Getting Your Hands Dirty Can Be a Wonderful Thing.
Classroom learning has its benefits, but we all know that work based learning (getting our hands dirty, figuratively speaking. Or not…) is often the best way to get a learning experience to stick.
Of course these types of experiences are advantageous for building a person’s technical and work-based skills, but work based learning can also dramatically help people to build their professional and social skills.
Ask any employer and you’ll discover that one of the greatest challenges they face when it comes to recruiting is weak professional, communication, and social skills on the part of applicants. There are lots of people who want the jobs, and many of them likely have the technical skills, but guess what…. that’s not going to cut it for a lot of employers. So let’s face it, you DON’T want to be considered weak so you need to get some social and professional skills under your belt.
How? By getting life experiences that will help you to build the skills and the network that will make you the best applicant for the jobs and opportunities that you want.
Yeah, yeah... So what is work based learning?
Just what it sounds like. Learning while you’re working or doing something rather than just sitting in a classroom listening to the teacher, memorizing information, writing things down, and everything else that goes along with what we think of when we hear the world of school or learning.
Work based learning is all about projects, in and out of school:
- It could be working with a group of other students to organize and run a fund raising campaign for something you care about.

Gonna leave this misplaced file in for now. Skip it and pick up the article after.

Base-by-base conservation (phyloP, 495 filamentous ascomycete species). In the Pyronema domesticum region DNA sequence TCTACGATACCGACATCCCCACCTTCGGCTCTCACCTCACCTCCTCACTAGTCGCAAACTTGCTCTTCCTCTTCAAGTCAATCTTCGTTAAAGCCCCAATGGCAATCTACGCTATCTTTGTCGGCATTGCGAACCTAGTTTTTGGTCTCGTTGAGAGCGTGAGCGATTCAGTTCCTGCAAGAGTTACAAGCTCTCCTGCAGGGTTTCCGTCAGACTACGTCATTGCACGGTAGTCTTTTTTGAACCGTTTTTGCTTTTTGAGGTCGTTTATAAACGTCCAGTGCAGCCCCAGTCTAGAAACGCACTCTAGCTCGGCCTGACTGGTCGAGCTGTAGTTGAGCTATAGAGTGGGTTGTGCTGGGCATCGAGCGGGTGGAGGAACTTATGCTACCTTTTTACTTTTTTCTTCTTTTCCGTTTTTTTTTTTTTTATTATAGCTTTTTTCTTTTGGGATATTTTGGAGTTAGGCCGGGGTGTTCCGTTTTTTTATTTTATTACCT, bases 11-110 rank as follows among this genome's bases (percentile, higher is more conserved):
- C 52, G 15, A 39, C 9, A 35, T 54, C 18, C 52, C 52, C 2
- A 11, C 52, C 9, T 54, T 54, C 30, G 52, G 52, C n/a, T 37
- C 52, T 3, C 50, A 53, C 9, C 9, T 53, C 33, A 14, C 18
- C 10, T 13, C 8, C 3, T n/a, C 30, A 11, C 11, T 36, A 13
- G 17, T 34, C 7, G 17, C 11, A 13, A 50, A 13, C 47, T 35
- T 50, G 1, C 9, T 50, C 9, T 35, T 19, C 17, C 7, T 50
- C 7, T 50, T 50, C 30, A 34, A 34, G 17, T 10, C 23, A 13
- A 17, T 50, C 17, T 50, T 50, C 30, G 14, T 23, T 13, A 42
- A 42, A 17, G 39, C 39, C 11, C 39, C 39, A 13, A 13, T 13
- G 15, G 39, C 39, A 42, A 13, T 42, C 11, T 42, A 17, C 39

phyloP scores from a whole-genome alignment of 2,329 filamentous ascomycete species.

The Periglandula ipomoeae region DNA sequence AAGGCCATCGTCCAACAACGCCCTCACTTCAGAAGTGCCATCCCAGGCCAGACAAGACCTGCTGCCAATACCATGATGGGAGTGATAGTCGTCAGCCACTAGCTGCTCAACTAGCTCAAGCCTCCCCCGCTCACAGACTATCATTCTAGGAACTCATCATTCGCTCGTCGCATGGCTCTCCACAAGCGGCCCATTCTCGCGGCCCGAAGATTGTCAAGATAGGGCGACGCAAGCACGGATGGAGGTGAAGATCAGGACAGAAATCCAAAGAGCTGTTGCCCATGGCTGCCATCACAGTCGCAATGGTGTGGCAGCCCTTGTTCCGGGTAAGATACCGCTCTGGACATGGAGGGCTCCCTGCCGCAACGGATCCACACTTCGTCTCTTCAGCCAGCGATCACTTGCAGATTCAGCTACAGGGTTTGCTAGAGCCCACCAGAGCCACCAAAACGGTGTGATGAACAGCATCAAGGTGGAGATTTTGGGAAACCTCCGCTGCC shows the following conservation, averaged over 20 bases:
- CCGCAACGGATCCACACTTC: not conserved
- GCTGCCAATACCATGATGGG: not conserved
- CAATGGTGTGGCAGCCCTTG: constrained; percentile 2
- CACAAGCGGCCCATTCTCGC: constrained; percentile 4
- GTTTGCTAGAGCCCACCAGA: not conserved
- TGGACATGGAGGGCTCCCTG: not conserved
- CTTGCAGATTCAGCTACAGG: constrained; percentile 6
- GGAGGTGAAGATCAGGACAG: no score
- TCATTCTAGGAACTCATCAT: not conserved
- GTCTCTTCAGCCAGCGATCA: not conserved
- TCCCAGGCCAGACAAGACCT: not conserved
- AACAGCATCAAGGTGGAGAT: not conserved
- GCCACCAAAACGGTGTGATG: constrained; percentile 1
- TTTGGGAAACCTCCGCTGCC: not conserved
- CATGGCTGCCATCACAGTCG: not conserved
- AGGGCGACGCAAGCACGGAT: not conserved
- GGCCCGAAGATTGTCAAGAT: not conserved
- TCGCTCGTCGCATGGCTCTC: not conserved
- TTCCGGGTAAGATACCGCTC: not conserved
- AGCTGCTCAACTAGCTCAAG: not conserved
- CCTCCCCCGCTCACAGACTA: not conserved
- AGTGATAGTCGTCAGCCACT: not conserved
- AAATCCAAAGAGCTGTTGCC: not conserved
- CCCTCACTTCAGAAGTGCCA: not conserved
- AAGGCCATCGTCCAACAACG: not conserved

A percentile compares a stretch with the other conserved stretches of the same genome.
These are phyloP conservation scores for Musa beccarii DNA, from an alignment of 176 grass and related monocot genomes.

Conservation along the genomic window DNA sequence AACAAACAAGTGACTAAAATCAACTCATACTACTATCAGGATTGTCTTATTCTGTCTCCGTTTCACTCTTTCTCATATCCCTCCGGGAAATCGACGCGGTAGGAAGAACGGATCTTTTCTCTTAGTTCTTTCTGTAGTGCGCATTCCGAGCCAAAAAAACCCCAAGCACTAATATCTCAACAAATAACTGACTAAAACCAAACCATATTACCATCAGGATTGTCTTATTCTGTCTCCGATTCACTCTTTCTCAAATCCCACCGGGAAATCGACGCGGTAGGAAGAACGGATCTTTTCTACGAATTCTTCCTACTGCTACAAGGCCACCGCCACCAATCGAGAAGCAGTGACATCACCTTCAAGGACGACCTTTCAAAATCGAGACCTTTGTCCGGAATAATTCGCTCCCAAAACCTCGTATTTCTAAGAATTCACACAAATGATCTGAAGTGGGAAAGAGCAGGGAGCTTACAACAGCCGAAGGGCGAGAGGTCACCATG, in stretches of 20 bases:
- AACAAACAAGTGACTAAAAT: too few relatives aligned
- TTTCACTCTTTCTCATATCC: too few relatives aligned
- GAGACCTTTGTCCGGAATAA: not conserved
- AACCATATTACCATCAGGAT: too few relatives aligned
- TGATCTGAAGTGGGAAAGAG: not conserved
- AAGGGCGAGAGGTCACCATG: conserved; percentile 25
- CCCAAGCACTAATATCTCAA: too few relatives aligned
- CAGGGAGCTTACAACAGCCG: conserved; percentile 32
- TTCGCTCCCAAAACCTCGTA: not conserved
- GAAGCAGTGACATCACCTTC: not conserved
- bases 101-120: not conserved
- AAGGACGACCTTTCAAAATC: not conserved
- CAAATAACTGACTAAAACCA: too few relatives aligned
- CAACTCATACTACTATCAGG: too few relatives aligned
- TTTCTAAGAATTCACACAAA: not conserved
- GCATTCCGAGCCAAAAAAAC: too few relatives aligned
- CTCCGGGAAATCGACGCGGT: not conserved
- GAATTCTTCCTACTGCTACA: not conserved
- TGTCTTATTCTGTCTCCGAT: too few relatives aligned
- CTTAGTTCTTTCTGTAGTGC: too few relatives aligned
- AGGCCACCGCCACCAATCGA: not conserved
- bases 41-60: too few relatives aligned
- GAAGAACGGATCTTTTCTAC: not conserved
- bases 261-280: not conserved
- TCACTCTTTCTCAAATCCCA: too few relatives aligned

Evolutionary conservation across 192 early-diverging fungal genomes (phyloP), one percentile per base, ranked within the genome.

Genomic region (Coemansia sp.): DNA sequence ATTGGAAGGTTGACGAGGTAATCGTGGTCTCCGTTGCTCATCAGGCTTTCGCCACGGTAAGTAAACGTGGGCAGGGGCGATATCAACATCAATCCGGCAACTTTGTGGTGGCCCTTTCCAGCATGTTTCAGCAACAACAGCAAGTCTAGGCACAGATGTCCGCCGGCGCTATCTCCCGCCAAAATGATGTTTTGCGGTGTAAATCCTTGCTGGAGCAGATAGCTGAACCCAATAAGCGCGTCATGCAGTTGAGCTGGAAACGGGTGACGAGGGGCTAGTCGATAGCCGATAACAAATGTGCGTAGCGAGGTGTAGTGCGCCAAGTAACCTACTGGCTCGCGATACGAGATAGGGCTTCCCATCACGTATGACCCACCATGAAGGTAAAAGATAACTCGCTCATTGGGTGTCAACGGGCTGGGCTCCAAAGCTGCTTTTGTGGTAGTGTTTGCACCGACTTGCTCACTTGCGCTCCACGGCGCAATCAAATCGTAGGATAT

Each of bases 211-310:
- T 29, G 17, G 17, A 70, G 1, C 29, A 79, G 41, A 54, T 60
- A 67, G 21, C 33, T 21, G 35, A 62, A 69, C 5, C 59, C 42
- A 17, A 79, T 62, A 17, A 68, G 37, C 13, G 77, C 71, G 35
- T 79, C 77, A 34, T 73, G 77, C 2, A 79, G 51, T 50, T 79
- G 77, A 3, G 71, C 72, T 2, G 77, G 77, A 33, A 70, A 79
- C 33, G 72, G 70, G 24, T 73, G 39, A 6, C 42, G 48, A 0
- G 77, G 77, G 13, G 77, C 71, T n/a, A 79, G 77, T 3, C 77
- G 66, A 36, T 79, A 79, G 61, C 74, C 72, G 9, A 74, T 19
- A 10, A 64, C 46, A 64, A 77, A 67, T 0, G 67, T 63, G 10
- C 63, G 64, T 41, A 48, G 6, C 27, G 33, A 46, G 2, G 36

- It could be what you do at a workplace, an internship, or somewhere that you volunteer.
- It could be any experience where you have a goal or mission and you’re dedicated to get it done and work toward it’s success.
Work based learning doesn’t have to be a big project or job, it could be something as simple as:
- Working on a construction site over the summer.
- Building a website for a non-profit.
- Planning events for your school.
- Or even just having a part-time job.
How does work based learning make me a more valuable job applicant & employee?
Whether you believe it or not, you and your future employers, benefit from you having work based learning experiences and relationships. How? In more ways than I can list here, but this is a start…
- Encourages self-assessment and career assessment. Try out jobs and industries before you lock yourself in or commit.
- That way you won’t quit after wasting your time learning the ropes, and you won’t leave an employer just when they’ve finished invested in training you
- Development of positive work habits. Timeliness, accountability and etiquette to name a few.
- Strengthens professional and soft skills that employers want and need.
- Enthusiasm and Attitude
- Problem Solving
- Critical Thinking
- Identification of abilities and strengths outside of the classroom that you may not have realized are valuable in the world of work.
- Growth of your professional networks; which is often the key to nailing a much desired job or opportunity. “It’s not what you know, it’s who you know.” That’s the case when it comes to most job openings so you need to get to know people; even a little bit.
- Educated about workplace and industry specific “lingo or language”. Discovering what the lingo is so you’re more confident and you become empowered with knowledge. This will help you to make better decisions for yourself. Trust me on this.
- Relevance to your education. You’ll be able to “see” how your coursework corresponds with your success in the world of work.
- You’ll evolve into a valued applicant for employers and your applications will more likely be put on the shortlist rather than in the trash bin.